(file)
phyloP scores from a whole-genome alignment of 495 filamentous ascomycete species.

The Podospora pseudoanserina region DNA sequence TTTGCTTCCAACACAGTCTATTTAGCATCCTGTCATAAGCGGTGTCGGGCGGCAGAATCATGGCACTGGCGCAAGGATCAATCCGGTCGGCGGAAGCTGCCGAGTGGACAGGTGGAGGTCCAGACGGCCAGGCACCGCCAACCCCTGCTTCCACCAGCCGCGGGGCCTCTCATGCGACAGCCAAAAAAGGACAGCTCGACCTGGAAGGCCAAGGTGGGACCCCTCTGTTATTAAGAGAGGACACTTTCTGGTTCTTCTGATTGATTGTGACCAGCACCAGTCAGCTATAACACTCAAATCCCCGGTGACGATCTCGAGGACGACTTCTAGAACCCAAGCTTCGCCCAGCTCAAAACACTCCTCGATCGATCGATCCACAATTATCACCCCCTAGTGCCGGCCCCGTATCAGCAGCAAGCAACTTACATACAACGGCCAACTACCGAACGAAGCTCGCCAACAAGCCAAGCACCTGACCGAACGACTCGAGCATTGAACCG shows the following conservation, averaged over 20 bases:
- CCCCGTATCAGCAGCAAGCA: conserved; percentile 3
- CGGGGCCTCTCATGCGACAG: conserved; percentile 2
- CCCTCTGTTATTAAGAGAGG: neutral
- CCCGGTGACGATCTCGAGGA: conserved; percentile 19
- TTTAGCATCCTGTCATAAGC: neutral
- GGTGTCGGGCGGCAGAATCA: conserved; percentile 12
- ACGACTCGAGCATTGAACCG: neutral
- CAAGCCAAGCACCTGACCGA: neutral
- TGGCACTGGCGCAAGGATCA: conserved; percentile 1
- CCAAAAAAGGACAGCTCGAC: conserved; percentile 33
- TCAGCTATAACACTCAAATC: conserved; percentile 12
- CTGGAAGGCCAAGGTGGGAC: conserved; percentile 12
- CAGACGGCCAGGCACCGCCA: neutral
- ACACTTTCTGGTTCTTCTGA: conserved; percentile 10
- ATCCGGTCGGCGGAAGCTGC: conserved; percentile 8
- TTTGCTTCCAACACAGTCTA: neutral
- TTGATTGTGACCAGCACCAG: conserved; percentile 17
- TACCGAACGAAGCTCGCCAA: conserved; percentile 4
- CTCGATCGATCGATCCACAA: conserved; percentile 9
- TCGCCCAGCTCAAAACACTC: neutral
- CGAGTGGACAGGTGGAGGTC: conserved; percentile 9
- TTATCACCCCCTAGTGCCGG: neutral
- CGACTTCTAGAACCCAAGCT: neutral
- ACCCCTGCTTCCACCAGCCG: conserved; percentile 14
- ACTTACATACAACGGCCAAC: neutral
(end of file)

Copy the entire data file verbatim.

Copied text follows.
phyloP scores from a whole-genome alignment of 495 filamentous ascomycete species.

The Podospora pseudoanserina region DNA sequence TTTGCTTCCAACACAGTCTATTTAGCATCCTGTCATAAGCGGTGTCGGGCGGCAGAATCATGGCACTGGCGCAAGGATCAATCCGGTCGGCGGAAGCTGCCGAGTGGACAGGTGGAGGTCCAGACGGCCAGGCACCGCCAACCCCTGCTTCCACCAGCCGCGGGGCCTCTCATGCGACAGCCAAAAAAGGACAGCTCGACCTGGAAGGCCAAGGTGGGACCCCTCTGTTATTAAGAGAGGACACTTTCTGGTTCTTCTGATTGATTGTGACCAGCACCAGTCAGCTATAACACTCAAATCCCCGGTGACGATCTCGAGGACGACTTCTAGAACCCAAGCTTCGCCCAGCTCAAAACACTCCTCGATCGATCGATCCACAATTATCACCCCCTAGTGCCGGCCCCGTATCAGCAGCAAGCAACTTACATACAACGGCCAACTACCGAACGAAGCTCGCCAACAAGCCAAGCACCTGACCGAACGACTCGAGCATTGAACCG shows the following conservation, averaged over 20 bases:
- CCCCGTATCAGCAGCAAGCA: conserved; percentile 3
- CGGGGCCTCTCATGCGACAG: conserved; percentile 2
- CCCTCTGTTATTAAGAGAGG: neutral
- CCCGGTGACGATCTCGAGGA: conserved; percentile 19
- TTTAGCATCCTGTCATAAGC: neutral
- GGTGTCGGGCGGCAGAATCA: conserved; percentile 12
- ACGACTCGAGCATTGAACCG: neutral
- CAAGCCAAGCACCTGACCGA: neutral
- TGGCACTGGCGCAAGGATCA: conserved; percentile 1
- CCAAAAAAGGACAGCTCGAC: conserved; percentile 33
- TCAGCTATAACACTCAAATC: conserved; percentile 12
- CTGGAAGGCCAAGGTGGGAC: conserved; percentile 12
- CAGACGGCCAGGCACCGCCA: neutral
- ACACTTTCTGGTTCTTCTGA: conserved; percentile 10
- ATCCGGTCGGCGGAAGCTGC: conserved; percentile 8
- TTTGCTTCCAACACAGTCTA: neutral
- TTGATTGTGACCAGCACCAG: conserved; percentile 17
- TACCGAACGAAGCTCGCCAA: conserved; percentile 4
- CTCGATCGATCGATCCACAA: conserved; percentile 9
- TCGCCCAGCTCAAAACACTC: neutral
- CGAGTGGACAGGTGGAGGTC: conserved; percentile 9
- TTATCACCCCCTAGTGCCGG: neutral
- CGACTTCTAGAACCCAAGCT: neutral
- ACCCCTGCTTCCACCAGCCG: conserved; percentile 14
- ACTTACATACAACGGCCAAC: neutral